Some experts say what these ventures have done is make an AIG or a Citigroup that's "too interconnected to fail." And it's not just the size that would matter. AIG's interconnectedness with other companies, markets and economies is so huge and convoluted that it's almost impossible to foresee what all the consequences of collapse would be.
The prime example of this problem is about $500 billion in unregulated credit default swaps held by AIG. Those complex financial instruments are essentially insurance policies taken out on mortgage-backed securities and other assets. The swaps were designed to pay out money to buyers who got caught in exactly the type of financial crisis taking place right now.
In essence, AIG was committed to insuring hundreds of billions, if not trillions, of dollars in investments. When the housing market crashed and the economy nose-dived, those investments tanked as well. And AIG was liable for the losses -- a liability so large that it is now overwhelming the rest of the company, including the still-profitable parts.
What's worse, because credit default swaps were unregulated and the layers of transactions so arcane that they are difficult to understand clearly, the true cost is essentially impossible to measure with certainty. Once the dominoes began to fall, no one knew where the process would end.
"People don't know the exposure, so as a result there's a huge premium on fear and the unknown," said Kent Smetters, associate professor of insurance and risk management at the University of Pennsylvania's Wharton School.
Such fear is contagious and has the potential to sow panic in parts of the economy entirely unconnected to AIG.
Many analysts see an example of what can happen in Lehman Bros. Holdings Inc., the big Wall Street financial house that was allowed to crash in September. Lehman's bankruptcy triggered a severe market downturn as the ramifications of the collapse of the company's huge and diversified portfolio rippled through the financial system.
Many analysts think that Lehman's failure set off the severe financial crisis and credit crunch now plaguing the global economy. After seeing that effect, government officials didn't feel like taking a chance with AIG and Citigroup.
"AIG is a huge, complex, global insurance company, attached to a very complicated investment bank hedge fund . . . that was allowed to build up without any adult supervision, with inadequate capital against the risks they were taking, putting your government in a terribly difficult position," Treasury Secretary Timothy F. Geithner said.
Geithner was involved in the decision to launch the government rescue in September, and said the worsening financial crisis meant an AIG failure now "would cause enormous damage" to the economy.
The Lehman experience weighs heavily in that calculation.
Lehman was the largest underwriter of bonds backed by home mortgages, and the effect of its collapse went well beyond Wall Street. In California, for example, the $500-million construction of the Ritz-Carlton Rancho Mirage hotel was halted because Lehman was the major lender for the project. And San Mateo County lost $150 million because Lehman debt was part of its investment pool.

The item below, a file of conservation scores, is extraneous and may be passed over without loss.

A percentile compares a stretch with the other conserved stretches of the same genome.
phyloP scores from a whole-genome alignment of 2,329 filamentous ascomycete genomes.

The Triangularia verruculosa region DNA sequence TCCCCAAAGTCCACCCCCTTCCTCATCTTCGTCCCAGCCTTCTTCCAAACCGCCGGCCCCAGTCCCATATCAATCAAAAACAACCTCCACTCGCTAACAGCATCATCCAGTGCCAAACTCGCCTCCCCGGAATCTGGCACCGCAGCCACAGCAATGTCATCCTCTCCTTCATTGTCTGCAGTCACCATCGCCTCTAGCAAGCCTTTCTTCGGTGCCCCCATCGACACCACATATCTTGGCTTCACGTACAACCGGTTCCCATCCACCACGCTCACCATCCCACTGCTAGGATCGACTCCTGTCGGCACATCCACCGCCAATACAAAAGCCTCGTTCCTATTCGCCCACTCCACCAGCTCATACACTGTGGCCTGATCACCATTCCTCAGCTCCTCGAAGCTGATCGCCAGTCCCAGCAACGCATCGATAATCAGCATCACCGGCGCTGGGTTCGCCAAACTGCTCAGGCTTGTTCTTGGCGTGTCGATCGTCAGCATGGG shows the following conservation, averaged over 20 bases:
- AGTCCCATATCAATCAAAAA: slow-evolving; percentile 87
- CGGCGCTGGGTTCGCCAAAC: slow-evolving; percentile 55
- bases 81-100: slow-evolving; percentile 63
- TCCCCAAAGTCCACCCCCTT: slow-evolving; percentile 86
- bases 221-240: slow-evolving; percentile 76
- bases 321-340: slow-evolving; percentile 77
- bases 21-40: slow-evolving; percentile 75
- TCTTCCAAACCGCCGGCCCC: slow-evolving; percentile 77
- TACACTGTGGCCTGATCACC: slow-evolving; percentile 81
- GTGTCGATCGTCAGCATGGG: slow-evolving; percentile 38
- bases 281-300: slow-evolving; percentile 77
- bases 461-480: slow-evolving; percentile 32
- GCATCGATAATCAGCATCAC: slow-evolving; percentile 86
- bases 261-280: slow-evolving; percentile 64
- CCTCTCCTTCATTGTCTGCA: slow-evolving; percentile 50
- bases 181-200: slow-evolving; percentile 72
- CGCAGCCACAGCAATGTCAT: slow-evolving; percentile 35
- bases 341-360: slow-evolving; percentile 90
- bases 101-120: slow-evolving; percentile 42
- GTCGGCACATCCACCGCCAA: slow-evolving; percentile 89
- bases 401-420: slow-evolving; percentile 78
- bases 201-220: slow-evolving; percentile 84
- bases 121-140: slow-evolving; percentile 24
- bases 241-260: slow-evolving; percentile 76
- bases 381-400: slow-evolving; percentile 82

The Dow Jones industrial average fell 504 points on news of Lehman's bankruptcy. A day later, a large money market mutual fund dropped below the standard $1 a share because of Lehman's losses.
When AIG was teetering two days after Lehman's collapse, Bush administration officials feared a chain reaction. The Federal Reserve stepped in with $85 billion in loans to finance AIG's liquidation in exchange for 80% of the company, the first of four infusions of government money.
Lehman was much smaller than AIG, which has more than four times as many employees and had nearly twice as much in total assets -- $1.1 trillion -- at the end of 2007. AIG operates in more than 130 countries.
AIG also is more connected to other companies throughout the economy.
"If you had an institution and you had protection against credit default from AIG, your bank gave you credit for that," said Russell Walker, a risk management professor at Northwestern University. "When that's gone, the banks would pull back."
The failure of AIG could cause a series of defaults at other financial institutions, he said. In a way, AIG was like a master valve in the system with its credit default insurance, Walker said. Taking away that valve could cause chaos.
It is this fear of chaos, even more than concern over the measurable costs of an AIG going under, that has kept the government from halting the bailout.
"The biggest effects and the most troubling effects -- like what you saw in Lehman, but I think they would have been bigger in this case -- would have been on broader confidence in the financial system," Geithner told the Senate Finance Committee last week.
"The world has gotten dramatically worse since September of 2008. . . . And therefore the consequences of allowing a disorderly failure of AIG would be at least as damaging today."
Taxpayers unlikely to be fully repaid in AIG mess
By Kathryn Kroll, The Plain Dealer on March 16, 2009 at 6:26 PM, updated March 16, 2009 at 6:29 PM
Pressure is mounting on the government to revise its bailout of AIG to ensure that taxpayers are repaid as much as possible of the $170 billion lent to the troubled insurer.
Experts warn we shouldn't expect to get much back.
The problem stems from AIG's obligations to its trading partners. So far, the hobbled insurance giant has honored in full its contracts with U.S. and foreign banks. It's paid out more than $90 billion in taxpayer money to keep some of the biggest names in finance from losing money on bad bets linked to subprime mortgages and other risky assets.